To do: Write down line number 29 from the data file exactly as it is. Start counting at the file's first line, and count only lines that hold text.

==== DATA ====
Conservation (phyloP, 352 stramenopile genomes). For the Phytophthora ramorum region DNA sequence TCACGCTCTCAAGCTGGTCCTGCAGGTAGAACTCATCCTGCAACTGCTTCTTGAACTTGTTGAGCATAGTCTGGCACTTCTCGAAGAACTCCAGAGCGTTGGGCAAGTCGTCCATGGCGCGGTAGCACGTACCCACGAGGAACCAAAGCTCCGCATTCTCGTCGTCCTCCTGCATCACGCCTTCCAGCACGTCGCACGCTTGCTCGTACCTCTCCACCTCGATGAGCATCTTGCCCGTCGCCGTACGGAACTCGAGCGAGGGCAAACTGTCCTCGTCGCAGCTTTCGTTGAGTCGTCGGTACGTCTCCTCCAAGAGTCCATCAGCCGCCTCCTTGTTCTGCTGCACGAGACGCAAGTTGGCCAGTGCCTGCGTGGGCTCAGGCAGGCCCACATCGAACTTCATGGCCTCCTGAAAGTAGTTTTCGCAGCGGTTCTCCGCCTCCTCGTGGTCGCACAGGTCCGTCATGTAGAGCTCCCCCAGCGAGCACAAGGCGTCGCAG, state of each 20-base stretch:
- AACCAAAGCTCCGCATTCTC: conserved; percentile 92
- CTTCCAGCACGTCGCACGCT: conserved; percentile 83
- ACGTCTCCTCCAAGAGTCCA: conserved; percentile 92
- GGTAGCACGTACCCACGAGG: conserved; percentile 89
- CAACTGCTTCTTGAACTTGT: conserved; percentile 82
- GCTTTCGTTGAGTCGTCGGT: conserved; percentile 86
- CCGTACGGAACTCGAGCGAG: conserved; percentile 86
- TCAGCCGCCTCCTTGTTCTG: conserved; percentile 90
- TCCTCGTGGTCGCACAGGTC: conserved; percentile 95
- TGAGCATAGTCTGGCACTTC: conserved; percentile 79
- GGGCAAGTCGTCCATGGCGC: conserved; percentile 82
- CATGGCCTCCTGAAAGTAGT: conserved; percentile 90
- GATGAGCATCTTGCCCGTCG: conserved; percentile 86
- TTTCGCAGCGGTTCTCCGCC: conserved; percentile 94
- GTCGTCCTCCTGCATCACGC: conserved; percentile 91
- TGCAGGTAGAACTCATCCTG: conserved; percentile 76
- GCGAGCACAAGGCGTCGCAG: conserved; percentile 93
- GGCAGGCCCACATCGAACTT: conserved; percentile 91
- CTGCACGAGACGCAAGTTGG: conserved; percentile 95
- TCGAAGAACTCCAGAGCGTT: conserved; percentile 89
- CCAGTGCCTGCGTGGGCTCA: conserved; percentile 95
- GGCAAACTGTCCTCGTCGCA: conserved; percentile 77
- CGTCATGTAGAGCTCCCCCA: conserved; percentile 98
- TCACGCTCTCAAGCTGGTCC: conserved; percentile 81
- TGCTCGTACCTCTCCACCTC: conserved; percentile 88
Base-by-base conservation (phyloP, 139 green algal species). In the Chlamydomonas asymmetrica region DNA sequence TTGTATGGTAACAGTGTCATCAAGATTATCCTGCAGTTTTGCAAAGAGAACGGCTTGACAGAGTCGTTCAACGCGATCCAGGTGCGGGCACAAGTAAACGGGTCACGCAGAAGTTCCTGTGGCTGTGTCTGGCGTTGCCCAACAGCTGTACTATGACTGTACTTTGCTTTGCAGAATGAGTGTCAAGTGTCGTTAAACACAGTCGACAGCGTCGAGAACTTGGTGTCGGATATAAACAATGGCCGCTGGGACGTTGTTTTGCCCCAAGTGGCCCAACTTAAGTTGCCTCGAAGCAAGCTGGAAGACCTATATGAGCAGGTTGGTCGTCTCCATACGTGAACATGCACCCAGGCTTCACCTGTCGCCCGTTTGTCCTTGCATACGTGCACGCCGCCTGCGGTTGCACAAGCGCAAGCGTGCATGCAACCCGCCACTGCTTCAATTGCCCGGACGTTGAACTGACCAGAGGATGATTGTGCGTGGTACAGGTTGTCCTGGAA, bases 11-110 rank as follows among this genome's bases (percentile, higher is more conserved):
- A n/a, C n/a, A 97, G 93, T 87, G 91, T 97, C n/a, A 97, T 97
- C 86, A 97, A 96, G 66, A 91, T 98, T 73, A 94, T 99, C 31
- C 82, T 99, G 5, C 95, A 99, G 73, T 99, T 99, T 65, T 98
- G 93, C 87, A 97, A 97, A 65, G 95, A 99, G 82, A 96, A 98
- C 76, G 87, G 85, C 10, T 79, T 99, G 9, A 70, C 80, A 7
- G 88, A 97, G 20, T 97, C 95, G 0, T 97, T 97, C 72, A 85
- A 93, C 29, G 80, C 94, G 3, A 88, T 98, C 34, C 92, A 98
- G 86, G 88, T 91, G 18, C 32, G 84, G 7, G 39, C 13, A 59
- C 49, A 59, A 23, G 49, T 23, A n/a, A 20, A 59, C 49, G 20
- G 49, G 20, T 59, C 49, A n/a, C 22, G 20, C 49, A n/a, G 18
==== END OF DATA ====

- C 86, A 97, A 96, G 66, A 91, T 98, T 73, A 94, T 99, C 31